“It’s a hard issue,” Justice Kagan said. “It’s an issue in which states have their own very longstanding law. It’s an issue on which I guess I’m going to say nobody is completely sure that they have it right.”

The Missouri Constitution bars spending public money “directly or indirectly, in aid of any church,” and the state Supreme Court has called for “a very high wall between church and state.”

Thirty-nine states have constitutional provisions limiting state aid to religious groups, Justice Sotomayor noted. “We don’t want, as a country — well, the vast majority of states — to fund houses of worship,” she said.

David A. Cortman, a lawyer for the church, said it sought only to protect children of all faiths from injury and could not use the rubber in its religious work. He argued that the state Constitution violated equal protection principles and the First Amendment’s guarantee of free exercise of religion.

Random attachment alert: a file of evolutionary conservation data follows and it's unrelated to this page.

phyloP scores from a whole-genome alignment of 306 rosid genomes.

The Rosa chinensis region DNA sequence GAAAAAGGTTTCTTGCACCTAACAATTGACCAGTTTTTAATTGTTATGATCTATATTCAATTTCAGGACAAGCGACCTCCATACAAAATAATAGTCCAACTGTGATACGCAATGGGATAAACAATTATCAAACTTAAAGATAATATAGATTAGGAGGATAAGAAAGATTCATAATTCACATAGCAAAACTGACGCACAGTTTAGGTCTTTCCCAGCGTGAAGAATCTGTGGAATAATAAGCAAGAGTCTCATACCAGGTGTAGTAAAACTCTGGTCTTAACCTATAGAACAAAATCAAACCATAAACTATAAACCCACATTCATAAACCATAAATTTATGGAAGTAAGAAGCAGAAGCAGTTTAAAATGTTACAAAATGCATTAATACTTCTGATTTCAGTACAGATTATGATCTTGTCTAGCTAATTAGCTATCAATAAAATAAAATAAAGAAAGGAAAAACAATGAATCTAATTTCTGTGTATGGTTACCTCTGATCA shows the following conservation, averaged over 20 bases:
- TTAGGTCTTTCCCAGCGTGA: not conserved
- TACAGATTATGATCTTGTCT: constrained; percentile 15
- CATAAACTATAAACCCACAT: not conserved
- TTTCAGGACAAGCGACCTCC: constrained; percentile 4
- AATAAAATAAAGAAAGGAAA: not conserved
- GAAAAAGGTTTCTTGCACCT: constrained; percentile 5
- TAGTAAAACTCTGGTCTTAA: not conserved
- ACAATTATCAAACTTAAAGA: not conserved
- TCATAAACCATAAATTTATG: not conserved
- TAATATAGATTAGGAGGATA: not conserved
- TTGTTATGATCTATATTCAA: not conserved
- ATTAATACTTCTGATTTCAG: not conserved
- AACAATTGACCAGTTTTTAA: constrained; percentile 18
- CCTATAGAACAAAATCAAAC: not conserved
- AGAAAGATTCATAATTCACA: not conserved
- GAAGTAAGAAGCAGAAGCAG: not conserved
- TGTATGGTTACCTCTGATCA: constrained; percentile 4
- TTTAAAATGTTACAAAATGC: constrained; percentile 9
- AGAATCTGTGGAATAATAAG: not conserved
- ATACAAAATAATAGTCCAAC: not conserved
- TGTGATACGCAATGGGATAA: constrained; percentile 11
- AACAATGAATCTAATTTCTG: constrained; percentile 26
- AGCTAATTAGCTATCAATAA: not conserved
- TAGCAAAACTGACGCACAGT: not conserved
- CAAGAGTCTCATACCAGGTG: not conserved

“All we’re talking about is a safer surface on the playground for when kids play,” he said.

Justice Sotomayor said that Missouri was not interfering with the church. “You have a playground,” she said. “No one is taking the playground away from you.”

James R. Layton, a lawyer for the state, said it should have leeway to decide for itself whether and how much to help religious groups, and he noted that the program was a competitive one. “We don’t want to be in a position, for example, in this case, where we are selecting among churches,” he said.

A 2004 Supreme Court decision, Locke v. Davey, allowed Washington State to offer college scholarships to all students except those pursuing a degree in devotional theology. Mr. Cortman said that case involved direct support for religion. Playgrounds, he argued, were a different matter.

Justice Ruth Bader Ginsburg asked whether the church could “demand as a matter of federal constitutional right that that playground be funded, even though they have an admissions policy that favors members of their church?”